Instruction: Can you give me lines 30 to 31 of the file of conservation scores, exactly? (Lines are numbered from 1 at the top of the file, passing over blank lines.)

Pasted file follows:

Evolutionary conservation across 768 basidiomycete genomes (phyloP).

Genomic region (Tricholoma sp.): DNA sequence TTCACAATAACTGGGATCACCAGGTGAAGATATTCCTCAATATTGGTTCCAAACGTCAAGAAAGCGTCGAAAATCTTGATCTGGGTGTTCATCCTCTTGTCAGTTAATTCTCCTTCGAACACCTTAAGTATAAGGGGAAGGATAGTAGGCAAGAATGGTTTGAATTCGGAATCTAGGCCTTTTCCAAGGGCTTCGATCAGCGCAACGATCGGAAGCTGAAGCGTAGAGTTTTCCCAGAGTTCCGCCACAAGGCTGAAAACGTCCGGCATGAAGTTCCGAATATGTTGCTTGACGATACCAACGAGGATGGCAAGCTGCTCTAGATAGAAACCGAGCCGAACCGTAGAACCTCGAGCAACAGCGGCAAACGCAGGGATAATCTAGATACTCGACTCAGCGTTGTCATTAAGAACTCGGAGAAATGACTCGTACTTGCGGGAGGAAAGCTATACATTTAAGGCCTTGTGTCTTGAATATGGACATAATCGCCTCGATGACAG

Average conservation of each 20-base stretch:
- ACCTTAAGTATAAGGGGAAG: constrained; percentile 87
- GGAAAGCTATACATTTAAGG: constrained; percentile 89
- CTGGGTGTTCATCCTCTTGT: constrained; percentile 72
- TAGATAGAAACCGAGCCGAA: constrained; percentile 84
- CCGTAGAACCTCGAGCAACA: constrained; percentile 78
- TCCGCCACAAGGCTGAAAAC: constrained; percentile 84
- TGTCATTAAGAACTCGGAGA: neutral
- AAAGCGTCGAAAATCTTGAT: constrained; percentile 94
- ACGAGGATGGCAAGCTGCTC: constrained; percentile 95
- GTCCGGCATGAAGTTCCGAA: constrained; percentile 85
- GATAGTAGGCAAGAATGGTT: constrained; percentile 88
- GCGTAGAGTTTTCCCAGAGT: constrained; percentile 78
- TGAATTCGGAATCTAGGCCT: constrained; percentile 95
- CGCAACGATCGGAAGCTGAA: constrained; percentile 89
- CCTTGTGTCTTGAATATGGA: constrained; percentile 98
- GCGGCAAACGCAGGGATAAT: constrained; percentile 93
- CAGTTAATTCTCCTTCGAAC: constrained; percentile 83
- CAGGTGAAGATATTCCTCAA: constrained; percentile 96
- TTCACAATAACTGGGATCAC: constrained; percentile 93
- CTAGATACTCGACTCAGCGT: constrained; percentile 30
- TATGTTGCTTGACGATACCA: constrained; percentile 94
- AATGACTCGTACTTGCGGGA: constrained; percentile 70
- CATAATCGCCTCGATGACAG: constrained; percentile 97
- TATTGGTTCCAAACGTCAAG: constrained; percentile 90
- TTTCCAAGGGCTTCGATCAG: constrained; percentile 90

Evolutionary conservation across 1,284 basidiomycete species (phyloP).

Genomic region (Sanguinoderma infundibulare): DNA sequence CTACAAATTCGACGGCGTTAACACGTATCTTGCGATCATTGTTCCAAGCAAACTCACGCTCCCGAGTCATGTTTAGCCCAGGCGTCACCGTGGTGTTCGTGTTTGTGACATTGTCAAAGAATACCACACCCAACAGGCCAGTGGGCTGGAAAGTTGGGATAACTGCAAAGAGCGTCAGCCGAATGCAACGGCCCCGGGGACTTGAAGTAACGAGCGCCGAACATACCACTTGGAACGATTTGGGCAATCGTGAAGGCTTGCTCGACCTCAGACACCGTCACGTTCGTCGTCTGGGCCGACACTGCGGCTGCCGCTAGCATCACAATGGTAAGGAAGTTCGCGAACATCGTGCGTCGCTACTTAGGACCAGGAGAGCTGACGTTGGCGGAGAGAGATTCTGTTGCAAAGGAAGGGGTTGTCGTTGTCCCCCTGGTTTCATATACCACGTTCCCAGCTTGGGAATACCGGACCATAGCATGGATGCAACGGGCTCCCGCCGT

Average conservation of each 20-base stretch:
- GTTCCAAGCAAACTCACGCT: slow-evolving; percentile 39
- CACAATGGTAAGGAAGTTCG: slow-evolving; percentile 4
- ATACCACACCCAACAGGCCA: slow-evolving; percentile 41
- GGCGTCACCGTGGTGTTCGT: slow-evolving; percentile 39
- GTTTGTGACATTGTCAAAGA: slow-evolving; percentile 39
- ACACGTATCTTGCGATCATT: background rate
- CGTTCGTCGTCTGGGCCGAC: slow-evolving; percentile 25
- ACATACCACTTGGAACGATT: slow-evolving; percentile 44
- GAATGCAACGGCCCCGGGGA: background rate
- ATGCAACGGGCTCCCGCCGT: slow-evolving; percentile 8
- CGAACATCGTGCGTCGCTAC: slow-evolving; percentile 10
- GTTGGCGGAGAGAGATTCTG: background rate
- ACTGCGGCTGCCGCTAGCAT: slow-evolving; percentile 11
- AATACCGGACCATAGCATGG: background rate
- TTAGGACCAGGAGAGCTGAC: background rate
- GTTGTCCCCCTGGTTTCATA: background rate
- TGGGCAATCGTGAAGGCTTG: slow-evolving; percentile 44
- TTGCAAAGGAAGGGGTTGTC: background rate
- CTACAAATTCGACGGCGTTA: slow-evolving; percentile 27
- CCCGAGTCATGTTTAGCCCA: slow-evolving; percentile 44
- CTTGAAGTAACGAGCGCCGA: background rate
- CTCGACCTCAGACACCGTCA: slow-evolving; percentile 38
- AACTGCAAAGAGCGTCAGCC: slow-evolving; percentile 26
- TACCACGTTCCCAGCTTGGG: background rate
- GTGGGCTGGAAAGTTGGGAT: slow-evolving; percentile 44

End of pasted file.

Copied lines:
Genomic region (Sanguinoderma infundibulare): DNA sequence CTACAAATTCGACGGCGTTAACACGTATCTTGCGATCATTGTTCCAAGCAAACTCACGCTCCCGAGTCATGTTTAGCCCAGGCGTCACCGTGGTGTTCGTGTTTGTGACATTGTCAAAGAATACCACACCCAACAGGCCAGTGGGCTGGAAAGTTGGGATAACTGCAAAGAGCGTCAGCCGAATGCAACGGCCCCGGGGACTTGAAGTAACGAGCGCCGAACATACCACTTGGAACGATTTGGGCAATCGTGAAGGCTTGCTCGACCTCAGACACCGTCACGTTCGTCGTCTGGGCCGACACTGCGGCTGCCGCTAGCATCACAATGGTAAGGAAGTTCGCGAACATCGTGCGTCGCTACTTAGGACCAGGAGAGCTGACGTTGGCGGAGAGAGATTCTGTTGCAAAGGAAGGGGTTGTCGTTGTCCCCCTGGTTTCATATACCACGTTCCCAGCTTGGGAATACCGGACCATAGCATGGATGCAACGGGCTCCCGCCGT

Average conservation of each 20-base stretch: